Problem with functional dependencies

Jeffrey R. Lewis
Thu, 21 Dec 2000 00:59:29 -0800

Simon Peyton-Jones wrote:

> I think you can simplify the example.  Given
>         class HasFoo a b | a -> b where
>           foo :: a -> b
>         instance HasFoo Int Bool where ...
> Is this legal?
>         f :: HasFoo Int b => Int -> b
>         f x = foo x
> You might think so, since
>         HasFoo Int b => Int -> b
> is a substitution instance of
>         HasFoo a b => a -> b

This is the step where the reasoning goes wrong.  The functional dependency tells you that `b' isn't really a free variable, since it is dependent on `a'.  If you substitute for `a', you can't expect `b' to remain unconstrained.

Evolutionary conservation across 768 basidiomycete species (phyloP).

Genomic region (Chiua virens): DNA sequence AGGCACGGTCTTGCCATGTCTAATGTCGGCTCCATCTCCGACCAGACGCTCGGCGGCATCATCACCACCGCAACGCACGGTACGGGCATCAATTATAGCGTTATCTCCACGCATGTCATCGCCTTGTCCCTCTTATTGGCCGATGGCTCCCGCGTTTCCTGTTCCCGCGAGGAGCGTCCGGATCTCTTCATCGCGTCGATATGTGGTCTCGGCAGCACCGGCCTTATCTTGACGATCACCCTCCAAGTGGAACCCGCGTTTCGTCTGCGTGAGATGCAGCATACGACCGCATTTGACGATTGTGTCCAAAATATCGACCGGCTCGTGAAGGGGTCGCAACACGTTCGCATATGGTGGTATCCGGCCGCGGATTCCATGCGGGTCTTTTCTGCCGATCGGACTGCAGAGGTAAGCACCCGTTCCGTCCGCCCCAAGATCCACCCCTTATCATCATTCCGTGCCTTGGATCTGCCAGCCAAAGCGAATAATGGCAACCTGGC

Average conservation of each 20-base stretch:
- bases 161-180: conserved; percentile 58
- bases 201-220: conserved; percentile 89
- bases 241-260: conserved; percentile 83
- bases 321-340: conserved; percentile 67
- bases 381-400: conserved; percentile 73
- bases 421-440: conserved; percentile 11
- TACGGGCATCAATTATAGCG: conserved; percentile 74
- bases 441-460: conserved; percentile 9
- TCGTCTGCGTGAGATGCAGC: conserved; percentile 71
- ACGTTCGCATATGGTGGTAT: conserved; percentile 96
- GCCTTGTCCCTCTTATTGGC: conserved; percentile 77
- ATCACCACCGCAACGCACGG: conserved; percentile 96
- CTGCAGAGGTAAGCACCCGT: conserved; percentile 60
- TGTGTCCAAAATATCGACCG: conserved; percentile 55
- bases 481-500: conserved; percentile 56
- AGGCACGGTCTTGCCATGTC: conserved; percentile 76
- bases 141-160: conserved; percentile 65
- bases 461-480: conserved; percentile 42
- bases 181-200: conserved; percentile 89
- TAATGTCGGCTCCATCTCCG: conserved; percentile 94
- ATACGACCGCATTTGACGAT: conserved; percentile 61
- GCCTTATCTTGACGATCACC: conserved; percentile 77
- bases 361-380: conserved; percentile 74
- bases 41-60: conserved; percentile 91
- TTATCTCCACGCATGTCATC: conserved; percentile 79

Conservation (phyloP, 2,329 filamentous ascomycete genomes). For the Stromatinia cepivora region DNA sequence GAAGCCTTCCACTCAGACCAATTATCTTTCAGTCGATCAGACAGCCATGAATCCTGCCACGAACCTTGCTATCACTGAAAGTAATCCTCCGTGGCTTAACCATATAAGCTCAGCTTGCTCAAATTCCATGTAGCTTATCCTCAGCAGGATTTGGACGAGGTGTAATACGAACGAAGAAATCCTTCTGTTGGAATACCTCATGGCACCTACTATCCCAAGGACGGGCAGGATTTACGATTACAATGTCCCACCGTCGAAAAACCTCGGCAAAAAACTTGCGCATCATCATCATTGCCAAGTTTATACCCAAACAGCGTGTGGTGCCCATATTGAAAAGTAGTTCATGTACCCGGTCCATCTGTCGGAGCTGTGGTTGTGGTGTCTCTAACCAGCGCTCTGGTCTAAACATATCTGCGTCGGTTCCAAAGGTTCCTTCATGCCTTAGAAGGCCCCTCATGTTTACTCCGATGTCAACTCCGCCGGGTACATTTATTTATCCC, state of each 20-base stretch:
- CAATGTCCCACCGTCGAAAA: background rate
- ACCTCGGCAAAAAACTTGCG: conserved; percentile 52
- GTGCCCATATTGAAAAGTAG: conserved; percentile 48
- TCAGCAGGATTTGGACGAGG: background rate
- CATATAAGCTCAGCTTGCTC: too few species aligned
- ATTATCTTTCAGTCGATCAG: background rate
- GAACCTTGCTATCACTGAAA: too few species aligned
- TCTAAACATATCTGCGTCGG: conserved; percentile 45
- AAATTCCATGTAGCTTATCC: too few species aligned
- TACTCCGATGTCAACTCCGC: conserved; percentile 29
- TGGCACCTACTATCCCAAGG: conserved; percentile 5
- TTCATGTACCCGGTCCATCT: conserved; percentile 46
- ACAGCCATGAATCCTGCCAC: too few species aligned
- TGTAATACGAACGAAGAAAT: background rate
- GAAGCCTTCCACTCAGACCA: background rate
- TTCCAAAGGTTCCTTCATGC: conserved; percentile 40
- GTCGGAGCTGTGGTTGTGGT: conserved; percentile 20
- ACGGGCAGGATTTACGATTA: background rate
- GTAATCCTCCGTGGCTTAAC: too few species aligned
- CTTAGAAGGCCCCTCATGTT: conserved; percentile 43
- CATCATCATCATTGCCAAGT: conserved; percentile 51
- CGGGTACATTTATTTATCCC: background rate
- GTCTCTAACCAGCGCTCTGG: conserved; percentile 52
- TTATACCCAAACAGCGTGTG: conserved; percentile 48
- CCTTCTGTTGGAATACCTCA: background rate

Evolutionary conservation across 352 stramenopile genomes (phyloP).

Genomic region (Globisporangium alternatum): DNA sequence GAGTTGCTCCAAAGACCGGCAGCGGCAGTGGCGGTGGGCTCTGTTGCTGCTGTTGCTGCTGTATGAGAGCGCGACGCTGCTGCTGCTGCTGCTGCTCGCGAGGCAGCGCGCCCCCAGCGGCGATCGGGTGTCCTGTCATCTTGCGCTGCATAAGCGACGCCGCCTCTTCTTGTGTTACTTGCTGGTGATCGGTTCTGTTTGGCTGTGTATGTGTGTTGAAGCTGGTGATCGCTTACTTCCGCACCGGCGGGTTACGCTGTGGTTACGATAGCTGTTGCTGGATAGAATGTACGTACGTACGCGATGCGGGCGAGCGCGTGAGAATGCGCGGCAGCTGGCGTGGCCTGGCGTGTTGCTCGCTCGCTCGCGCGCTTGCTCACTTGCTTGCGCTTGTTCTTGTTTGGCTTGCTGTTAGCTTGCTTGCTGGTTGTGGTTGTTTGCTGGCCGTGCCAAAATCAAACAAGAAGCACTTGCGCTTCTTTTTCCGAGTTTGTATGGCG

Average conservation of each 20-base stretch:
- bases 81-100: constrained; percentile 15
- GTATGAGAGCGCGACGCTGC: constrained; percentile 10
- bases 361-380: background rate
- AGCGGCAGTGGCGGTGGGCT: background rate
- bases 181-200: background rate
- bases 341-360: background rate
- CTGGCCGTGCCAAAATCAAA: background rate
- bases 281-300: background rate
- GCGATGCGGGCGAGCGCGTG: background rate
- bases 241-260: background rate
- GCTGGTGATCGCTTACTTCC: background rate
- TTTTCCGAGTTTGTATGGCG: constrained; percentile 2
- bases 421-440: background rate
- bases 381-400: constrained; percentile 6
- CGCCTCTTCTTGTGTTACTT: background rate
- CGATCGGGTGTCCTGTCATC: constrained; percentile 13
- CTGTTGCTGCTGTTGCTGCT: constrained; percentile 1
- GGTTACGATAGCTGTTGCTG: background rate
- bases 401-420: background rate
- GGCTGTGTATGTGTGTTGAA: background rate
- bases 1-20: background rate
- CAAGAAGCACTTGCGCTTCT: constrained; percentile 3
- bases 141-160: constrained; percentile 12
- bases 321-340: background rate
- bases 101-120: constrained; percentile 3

Hugs complains that the inferred type for `f' is not general enough.  It's right to complain, but the real problem is that the signature is too general.  Asimilar situation arises if you try to declare an instance `HasFoo Int b', but in this case, hugs complains that the instance is more general than the dependency allows.  A useful thing to do would be to check for this sort of thing in signatures as well, so that the more appropriate error message can be given.